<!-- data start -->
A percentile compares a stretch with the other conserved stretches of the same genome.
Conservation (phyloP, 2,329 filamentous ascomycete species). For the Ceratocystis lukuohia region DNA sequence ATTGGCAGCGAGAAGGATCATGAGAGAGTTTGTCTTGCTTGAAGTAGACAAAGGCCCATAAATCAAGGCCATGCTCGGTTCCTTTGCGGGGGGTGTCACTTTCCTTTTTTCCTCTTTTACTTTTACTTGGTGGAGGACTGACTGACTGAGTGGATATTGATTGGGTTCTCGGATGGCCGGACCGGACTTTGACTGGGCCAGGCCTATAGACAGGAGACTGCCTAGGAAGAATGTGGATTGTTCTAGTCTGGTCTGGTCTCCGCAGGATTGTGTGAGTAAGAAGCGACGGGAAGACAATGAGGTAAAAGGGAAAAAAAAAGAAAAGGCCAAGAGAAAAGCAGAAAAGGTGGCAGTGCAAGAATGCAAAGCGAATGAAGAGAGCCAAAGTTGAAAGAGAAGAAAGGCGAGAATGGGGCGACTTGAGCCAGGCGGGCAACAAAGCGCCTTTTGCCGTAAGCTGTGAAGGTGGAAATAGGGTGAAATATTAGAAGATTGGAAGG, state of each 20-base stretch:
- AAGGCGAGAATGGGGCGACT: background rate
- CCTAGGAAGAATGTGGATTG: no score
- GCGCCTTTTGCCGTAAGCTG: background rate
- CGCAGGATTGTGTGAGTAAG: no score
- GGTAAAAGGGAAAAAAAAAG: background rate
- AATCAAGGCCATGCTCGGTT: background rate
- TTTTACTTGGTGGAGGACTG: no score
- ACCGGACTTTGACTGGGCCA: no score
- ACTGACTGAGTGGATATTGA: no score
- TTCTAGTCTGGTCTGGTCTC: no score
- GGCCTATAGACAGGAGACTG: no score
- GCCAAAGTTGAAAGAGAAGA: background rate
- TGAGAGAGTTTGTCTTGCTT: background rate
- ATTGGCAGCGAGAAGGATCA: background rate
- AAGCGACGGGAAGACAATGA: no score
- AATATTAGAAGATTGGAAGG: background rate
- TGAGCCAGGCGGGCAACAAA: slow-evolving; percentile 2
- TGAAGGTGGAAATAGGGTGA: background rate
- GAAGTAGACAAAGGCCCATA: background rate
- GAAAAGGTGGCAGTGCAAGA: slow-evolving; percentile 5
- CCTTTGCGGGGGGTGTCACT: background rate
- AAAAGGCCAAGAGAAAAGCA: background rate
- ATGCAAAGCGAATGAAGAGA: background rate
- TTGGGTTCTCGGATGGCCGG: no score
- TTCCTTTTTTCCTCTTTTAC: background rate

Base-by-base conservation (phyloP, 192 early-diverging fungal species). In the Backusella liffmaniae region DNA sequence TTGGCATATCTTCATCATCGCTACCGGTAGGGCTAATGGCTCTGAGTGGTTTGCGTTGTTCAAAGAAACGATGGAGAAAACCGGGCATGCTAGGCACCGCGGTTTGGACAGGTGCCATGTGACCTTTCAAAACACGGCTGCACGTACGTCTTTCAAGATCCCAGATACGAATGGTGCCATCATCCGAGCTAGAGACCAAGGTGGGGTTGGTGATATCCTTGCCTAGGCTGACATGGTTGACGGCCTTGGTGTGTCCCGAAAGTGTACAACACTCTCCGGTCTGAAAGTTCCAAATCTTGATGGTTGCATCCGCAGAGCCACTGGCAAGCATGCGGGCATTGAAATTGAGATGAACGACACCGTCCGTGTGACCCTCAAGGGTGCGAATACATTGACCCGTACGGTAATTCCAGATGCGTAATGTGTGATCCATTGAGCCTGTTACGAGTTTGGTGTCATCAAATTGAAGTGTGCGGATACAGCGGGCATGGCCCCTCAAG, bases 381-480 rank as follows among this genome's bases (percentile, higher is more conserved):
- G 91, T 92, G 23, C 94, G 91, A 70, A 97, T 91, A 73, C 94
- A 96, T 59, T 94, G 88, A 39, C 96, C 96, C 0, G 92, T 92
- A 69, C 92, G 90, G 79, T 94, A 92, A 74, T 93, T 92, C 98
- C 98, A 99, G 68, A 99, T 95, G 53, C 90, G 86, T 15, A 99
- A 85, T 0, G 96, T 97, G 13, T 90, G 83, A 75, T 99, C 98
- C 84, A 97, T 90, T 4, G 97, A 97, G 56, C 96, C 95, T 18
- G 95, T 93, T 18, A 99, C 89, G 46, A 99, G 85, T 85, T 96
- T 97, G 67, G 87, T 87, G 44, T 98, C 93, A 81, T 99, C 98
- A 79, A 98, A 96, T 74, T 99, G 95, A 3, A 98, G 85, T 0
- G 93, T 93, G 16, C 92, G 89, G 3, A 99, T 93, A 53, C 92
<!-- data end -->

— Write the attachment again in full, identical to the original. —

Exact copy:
A percentile compares a stretch with the other conserved stretches of the same genome.
Conservation (phyloP, 2,329 filamentous ascomycete species). For the Ceratocystis lukuohia region DNA sequence ATTGGCAGCGAGAAGGATCATGAGAGAGTTTGTCTTGCTTGAAGTAGACAAAGGCCCATAAATCAAGGCCATGCTCGGTTCCTTTGCGGGGGGTGTCACTTTCCTTTTTTCCTCTTTTACTTTTACTTGGTGGAGGACTGACTGACTGAGTGGATATTGATTGGGTTCTCGGATGGCCGGACCGGACTTTGACTGGGCCAGGCCTATAGACAGGAGACTGCCTAGGAAGAATGTGGATTGTTCTAGTCTGGTCTGGTCTCCGCAGGATTGTGTGAGTAAGAAGCGACGGGAAGACAATGAGGTAAAAGGGAAAAAAAAAGAAAAGGCCAAGAGAAAAGCAGAAAAGGTGGCAGTGCAAGAATGCAAAGCGAATGAAGAGAGCCAAAGTTGAAAGAGAAGAAAGGCGAGAATGGGGCGACTTGAGCCAGGCGGGCAACAAAGCGCCTTTTGCCGTAAGCTGTGAAGGTGGAAATAGGGTGAAATATTAGAAGATTGGAAGG, state of each 20-base stretch:
- AAGGCGAGAATGGGGCGACT: background rate
- CCTAGGAAGAATGTGGATTG: no score
- GCGCCTTTTGCCGTAAGCTG: background rate
- CGCAGGATTGTGTGAGTAAG: no score
- GGTAAAAGGGAAAAAAAAAG: background rate
- AATCAAGGCCATGCTCGGTT: background rate
- TTTTACTTGGTGGAGGACTG: no score
- ACCGGACTTTGACTGGGCCA: no score
- ACTGACTGAGTGGATATTGA: no score
- TTCTAGTCTGGTCTGGTCTC: no score
- GGCCTATAGACAGGAGACTG: no score
- GCCAAAGTTGAAAGAGAAGA: background rate
- TGAGAGAGTTTGTCTTGCTT: background rate
- ATTGGCAGCGAGAAGGATCA: background rate
- AAGCGACGGGAAGACAATGA: no score
- AATATTAGAAGATTGGAAGG: background rate
- TGAGCCAGGCGGGCAACAAA: slow-evolving; percentile 2
- TGAAGGTGGAAATAGGGTGA: background rate
- GAAGTAGACAAAGGCCCATA: background rate
- GAAAAGGTGGCAGTGCAAGA: slow-evolving; percentile 5
- CCTTTGCGGGGGGTGTCACT: background rate
- AAAAGGCCAAGAGAAAAGCA: background rate
- ATGCAAAGCGAATGAAGAGA: background rate
- TTGGGTTCTCGGATGGCCGG: no score
- TTCCTTTTTTCCTCTTTTAC: background rate

Base-by-base conservation (phyloP, 192 early-diverging fungal species). In the Backusella liffmaniae region DNA sequence TTGGCATATCTTCATCATCGCTACCGGTAGGGCTAATGGCTCTGAGTGGTTTGCGTTGTTCAAAGAAACGATGGAGAAAACCGGGCATGCTAGGCACCGCGGTTTGGACAGGTGCCATGTGACCTTTCAAAACACGGCTGCACGTACGTCTTTCAAGATCCCAGATACGAATGGTGCCATCATCCGAGCTAGAGACCAAGGTGGGGTTGGTGATATCCTTGCCTAGGCTGACATGGTTGACGGCCTTGGTGTGTCCCGAAAGTGTACAACACTCTCCGGTCTGAAAGTTCCAAATCTTGATGGTTGCATCCGCAGAGCCACTGGCAAGCATGCGGGCATTGAAATTGAGATGAACGACACCGTCCGTGTGACCCTCAAGGGTGCGAATACATTGACCCGTACGGTAATTCCAGATGCGTAATGTGTGATCCATTGAGCCTGTTACGAGTTTGGTGTCATCAAATTGAAGTGTGCGGATACAGCGGGCATGGCCCCTCAAG, bases 381-480 rank as follows among this genome's bases (percentile, higher is more conserved):
- G 91, T 92, G 23, C 94, G 91, A 70, A 97, T 91, A 73, C 94
- A 96, T 59, T 94, G 88, A 39, C 96, C 96, C 0, G 92, T 92
- A 69, C 92, G 90, G 79, T 94, A 92, A 74, T 93, T 92, C 98
- C 98, A 99, G 68, A 99, T 95, G 53, C 90, G 86, T 15, A 99
- A 85, T 0, G 96, T 97, G 13, T 90, G 83, A 75, T 99, C 98
- C 84, A 97, T 90, T 4, G 97, A 97, G 56, C 96, C 95, T 18
- G 95, T 93, T 18, A 99, C 89, G 46, A 99, G 85, T 85, T 96
- T 97, G 67, G 87, T 87, G 44, T 98, C 93, A 81, T 99, C 98
- A 79, A 98, A 96, T 74, T 99, G 95, A 3, A 98, G 85, T 0
- G 93, T 93, G 16, C 92, G 89, G 3, A 99, T 93, A 53, C 92